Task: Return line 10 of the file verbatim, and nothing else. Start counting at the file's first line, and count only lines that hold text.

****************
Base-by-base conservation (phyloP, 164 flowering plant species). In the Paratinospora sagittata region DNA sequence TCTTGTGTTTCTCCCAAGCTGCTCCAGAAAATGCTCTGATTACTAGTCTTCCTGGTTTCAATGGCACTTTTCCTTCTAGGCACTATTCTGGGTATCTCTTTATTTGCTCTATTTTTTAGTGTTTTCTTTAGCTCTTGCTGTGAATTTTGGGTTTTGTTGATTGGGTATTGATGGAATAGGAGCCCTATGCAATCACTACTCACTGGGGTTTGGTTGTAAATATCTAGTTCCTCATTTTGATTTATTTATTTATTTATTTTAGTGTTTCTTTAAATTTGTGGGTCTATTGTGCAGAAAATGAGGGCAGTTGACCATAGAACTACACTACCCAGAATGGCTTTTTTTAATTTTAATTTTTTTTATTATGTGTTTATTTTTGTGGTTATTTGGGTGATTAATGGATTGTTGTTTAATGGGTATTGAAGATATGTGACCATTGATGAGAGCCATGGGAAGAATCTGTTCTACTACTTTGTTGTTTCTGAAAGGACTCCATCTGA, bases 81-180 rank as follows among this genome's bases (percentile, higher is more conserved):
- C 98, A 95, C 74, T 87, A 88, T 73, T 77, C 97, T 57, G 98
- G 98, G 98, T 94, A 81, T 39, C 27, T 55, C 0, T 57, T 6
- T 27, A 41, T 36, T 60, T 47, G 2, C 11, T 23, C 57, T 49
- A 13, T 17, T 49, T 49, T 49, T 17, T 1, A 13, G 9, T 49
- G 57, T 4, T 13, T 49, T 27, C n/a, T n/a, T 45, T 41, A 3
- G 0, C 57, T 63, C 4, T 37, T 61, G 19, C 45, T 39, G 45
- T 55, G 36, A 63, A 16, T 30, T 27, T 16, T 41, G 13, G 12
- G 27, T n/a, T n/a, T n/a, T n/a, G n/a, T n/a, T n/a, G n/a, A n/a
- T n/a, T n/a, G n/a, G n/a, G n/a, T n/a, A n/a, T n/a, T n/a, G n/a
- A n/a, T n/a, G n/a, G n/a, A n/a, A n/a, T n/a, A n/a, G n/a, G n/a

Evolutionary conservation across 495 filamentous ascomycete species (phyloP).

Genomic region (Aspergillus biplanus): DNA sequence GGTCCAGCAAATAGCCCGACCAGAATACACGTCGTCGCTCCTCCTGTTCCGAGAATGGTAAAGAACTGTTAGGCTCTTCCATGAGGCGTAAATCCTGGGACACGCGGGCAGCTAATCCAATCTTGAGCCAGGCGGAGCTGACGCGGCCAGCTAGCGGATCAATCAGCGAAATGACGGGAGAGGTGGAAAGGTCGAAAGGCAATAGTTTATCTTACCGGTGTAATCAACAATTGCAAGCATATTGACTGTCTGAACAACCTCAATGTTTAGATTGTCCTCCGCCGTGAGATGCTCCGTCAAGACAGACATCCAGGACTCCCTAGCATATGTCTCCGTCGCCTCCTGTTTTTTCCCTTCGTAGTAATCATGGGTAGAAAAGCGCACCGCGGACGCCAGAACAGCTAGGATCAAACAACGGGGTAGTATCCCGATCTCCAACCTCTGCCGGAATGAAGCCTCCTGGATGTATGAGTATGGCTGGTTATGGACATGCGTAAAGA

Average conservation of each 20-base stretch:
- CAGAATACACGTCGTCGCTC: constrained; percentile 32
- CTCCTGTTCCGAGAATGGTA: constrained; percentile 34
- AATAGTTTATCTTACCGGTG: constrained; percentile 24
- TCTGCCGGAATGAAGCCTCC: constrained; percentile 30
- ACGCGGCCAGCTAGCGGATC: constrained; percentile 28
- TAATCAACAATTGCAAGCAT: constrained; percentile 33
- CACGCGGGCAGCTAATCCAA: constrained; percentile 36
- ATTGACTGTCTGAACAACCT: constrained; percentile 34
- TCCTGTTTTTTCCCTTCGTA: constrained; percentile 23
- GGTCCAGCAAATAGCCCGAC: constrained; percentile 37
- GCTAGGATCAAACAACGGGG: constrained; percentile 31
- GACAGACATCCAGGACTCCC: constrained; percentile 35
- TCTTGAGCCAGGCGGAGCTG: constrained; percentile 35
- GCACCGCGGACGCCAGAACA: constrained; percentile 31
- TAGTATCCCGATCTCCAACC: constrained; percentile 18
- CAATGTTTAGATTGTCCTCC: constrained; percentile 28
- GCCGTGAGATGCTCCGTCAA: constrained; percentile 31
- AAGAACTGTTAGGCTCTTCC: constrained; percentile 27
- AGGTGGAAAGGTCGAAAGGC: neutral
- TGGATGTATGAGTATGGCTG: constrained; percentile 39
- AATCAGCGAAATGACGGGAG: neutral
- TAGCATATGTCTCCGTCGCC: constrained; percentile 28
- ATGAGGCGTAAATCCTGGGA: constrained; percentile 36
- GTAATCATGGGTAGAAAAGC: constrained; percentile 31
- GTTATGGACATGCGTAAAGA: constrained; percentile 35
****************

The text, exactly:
- T n/a, T n/a, G n/a, G n/a, G n/a, T n/a, A n/a, T n/a, T n/a, G n/a